In 1995, government spending constituted 52.7% of Israel’s gross domestic product. That percentage remained above 50% until 2003, the year Israel was slammed by the most severe recession since the early years of austerity.
It was 2003 when Benjamin Netanyahu became finance minister and promoted the idea that the economy was like a fat man riding on the back of a thin man. He meant that the fat public sector was weighing down an emaciated private sector.
Netanyahu deserves credit as finance minister for making good on his words and acting precisely as he said he would.
In 2003, he instituted a daring policy of reducing government spending to about 40% of GDP. Israel has been at about that level since 2010, and in 2014 in all probability finished the year with spending of about 40.3%. This figure prompts two comments.
Frugal ones: South Korea and Israel
First, the figure is lower than that of the governments of most developed countries.
And when Israel’s defense spending and debt-service costs (two budget lines that don’t contribute to the public’s well-being) are excluded, Israel is second lowest in government spending among members of the Organization for Economic Cooperation and Development, which groups most of the world’s developed economies. Only South Korea spends less on its citizens.
The masses of Israelis who took to the streets in the summer 2011 social-justice protests expressed their growing dissatisfaction with the country’s declining social, educational and health services.
Secondly, this level of spending carries benefits, not just costs. It is directly related to how much of Israelis’ earnings are collected by the government in the form of taxes.
In the 1990s, the tax burden in Israel was about 37%. Following the 2003 crisis and Netanyahu’s economic program, the tax burden declined to 30%. And this year, it apparently will be 31.2% after a round of tax hikes in the past two years.
Providing a wide range of services requires the government to have a lot of funding at its disposal, meaning a lot of tax revenue. The bigger government is, the more it needs to increase the tax burden, while smaller government requires a lower tax burden.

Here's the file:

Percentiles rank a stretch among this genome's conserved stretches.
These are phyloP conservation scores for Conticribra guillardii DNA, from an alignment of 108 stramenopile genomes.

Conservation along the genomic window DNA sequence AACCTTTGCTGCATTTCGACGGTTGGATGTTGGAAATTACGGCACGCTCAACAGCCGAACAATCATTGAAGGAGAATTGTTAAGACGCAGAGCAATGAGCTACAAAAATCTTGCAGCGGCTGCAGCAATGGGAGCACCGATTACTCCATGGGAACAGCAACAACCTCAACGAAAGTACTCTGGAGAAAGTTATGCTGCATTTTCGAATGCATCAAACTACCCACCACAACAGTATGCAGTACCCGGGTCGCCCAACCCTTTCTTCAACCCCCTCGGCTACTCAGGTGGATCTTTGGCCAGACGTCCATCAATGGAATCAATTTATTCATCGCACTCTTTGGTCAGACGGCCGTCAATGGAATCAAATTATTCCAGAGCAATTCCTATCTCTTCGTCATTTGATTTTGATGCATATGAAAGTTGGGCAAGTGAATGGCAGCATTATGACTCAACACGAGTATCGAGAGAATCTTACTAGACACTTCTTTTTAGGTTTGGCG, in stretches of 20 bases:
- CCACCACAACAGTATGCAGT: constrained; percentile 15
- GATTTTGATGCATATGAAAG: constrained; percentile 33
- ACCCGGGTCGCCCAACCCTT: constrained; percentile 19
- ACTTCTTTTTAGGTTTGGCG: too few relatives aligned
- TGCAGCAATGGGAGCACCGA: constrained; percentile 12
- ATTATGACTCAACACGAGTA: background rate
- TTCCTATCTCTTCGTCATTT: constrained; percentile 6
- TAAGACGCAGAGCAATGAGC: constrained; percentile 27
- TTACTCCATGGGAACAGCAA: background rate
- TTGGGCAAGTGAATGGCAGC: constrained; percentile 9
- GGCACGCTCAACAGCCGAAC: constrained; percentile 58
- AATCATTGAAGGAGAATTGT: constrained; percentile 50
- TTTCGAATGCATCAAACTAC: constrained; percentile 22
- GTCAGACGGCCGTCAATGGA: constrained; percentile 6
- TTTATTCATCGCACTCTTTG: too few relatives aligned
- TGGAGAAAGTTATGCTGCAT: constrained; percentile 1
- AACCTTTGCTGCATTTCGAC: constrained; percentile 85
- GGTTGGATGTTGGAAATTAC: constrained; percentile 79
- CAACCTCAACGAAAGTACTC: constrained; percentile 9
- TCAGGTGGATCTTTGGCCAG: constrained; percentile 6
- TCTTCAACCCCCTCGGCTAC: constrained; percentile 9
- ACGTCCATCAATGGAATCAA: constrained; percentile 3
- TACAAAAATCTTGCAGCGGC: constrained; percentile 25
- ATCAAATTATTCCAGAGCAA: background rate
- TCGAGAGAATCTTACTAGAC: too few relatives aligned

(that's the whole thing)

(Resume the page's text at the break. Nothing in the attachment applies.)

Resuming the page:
That’s the essence of the ideological differences about the economy in the world today. In marked contrast to the accepted view that there are stark differences in the developed world between socialist and capitalist economies, the reality is much more subtle.
Government presence in economy
All the developed world’s economies, including Scandinavia’s social democracies, tout free enterprise. But even the more capitalist-oriented segments of the developed world help the weaker segments of their populations with financial and other assistance.
Social-Security payments and food stamps have existed in the U.S. since the 1930s, and within President Barack Obama’s so-called Obamacare health-care reform are the beginnings of greater government funding in that sector.
The disparities are all a matter of proportion: the extent to which a country can and must provide services to its citizens and the extent to which taxes must be collected to pay for them.
In Scandinavia, for example, people expect a wide range of quality public services and are ready to pay taxes much higher than those in the Anglo-Saxon world. In the U.S. people prefer smaller government and more limited government services, but they also expect Uncle Sam to be sparing in taking money out of their pockets.
Israel vacillates between these two extremes. Netanyahu favors the American model of smaller government, low taxes and a lower level of services.